Essay Biography of Karl Marx

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Biography of Karl Marx

Karl Heinrich Marx was a German philosopher, social scientist, and revolutionist whose writings formed the beginning of the basic ideas known as Marxism. Although he was largely disregarded by scholars in his own lifetime, his social, economic and political ideas gained rapid acceptance in the socialist movement after his death. With the help of Friedrich Engels, Karl Marx created much of the theory of socialism and communism that we know today.

Karl Marx was born in Trier, Germany, on May 5, 1818 to Hirshel and Henrietta Marx. Hirshel Marx was a Jewish lawyer and in order to escape anti-Semitism, he chose to abandon his Jewish faith when Karl was only six years old. Even though the majority of people …show more content…

These articles were critical about the government. Not long after it was published, the Prussian government banned the newspaper in 184344.

With rumors circulating that he may be arrested, Marx then left for Paris and married Jenny von Westphalen, one of his childhood friends, whom he was engaged with for seven years 5. There, Marx began studying political economy and the history of the French Revolution. At this time, Marx teamed with a man named Arnold Ruge to publish the radical journal Deutsch-Franzosiche Jarbucher. Ruge had also been affiliated with the Young Hegelians, and was a very politically oriented man. An arguement with Ruge because of their political differences brought their relationship to an end as well as the journal’s end; Ruge stayed a liberal while Marx was becoming a communist revolutionary6.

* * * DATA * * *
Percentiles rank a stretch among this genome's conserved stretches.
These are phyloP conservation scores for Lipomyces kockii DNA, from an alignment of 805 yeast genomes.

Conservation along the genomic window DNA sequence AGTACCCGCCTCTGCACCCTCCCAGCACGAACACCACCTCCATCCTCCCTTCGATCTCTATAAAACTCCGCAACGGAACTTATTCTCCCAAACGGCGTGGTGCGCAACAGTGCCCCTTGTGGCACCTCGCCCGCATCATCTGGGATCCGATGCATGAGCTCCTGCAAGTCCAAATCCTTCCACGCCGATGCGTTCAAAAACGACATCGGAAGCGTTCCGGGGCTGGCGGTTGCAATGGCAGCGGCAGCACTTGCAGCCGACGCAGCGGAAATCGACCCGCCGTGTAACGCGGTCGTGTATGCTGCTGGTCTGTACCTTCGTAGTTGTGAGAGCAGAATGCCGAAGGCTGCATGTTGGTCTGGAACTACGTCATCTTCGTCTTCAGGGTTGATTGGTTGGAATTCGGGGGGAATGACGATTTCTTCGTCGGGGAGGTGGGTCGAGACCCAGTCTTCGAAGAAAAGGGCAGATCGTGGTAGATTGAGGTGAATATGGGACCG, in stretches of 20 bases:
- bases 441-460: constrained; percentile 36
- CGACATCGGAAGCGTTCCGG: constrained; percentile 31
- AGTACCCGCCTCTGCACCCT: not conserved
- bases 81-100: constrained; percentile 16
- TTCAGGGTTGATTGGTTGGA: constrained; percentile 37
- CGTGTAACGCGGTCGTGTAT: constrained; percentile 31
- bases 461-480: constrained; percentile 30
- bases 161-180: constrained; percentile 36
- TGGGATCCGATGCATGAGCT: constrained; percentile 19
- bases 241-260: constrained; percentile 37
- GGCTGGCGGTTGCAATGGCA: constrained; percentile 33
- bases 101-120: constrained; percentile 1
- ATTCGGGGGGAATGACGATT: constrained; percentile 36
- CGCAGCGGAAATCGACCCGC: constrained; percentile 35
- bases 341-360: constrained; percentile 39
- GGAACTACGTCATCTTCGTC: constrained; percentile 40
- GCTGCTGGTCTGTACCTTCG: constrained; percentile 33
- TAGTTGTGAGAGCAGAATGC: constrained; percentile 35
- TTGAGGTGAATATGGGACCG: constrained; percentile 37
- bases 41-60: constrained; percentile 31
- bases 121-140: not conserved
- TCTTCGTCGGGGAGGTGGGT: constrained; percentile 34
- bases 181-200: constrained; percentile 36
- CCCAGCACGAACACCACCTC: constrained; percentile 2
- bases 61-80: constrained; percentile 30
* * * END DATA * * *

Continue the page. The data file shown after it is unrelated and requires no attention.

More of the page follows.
In 1845, Marx moved to Brussels, Belgium, and continued his studies. He had previously made friends with Friedrich Engels, the son of a wealthy cotton spinner who also had been a Young Hegelian. They collaborated on several works, including The Holy Family, which was a criticism of some of their Young Hegelian friends. Marx was again expelled for subversive journalism in his writings7.

Two years later, a London organization, League of the Just, invited Marx and Engels to their sessions of Congress. The ideas of Marx were well accepted by the League and Marx was

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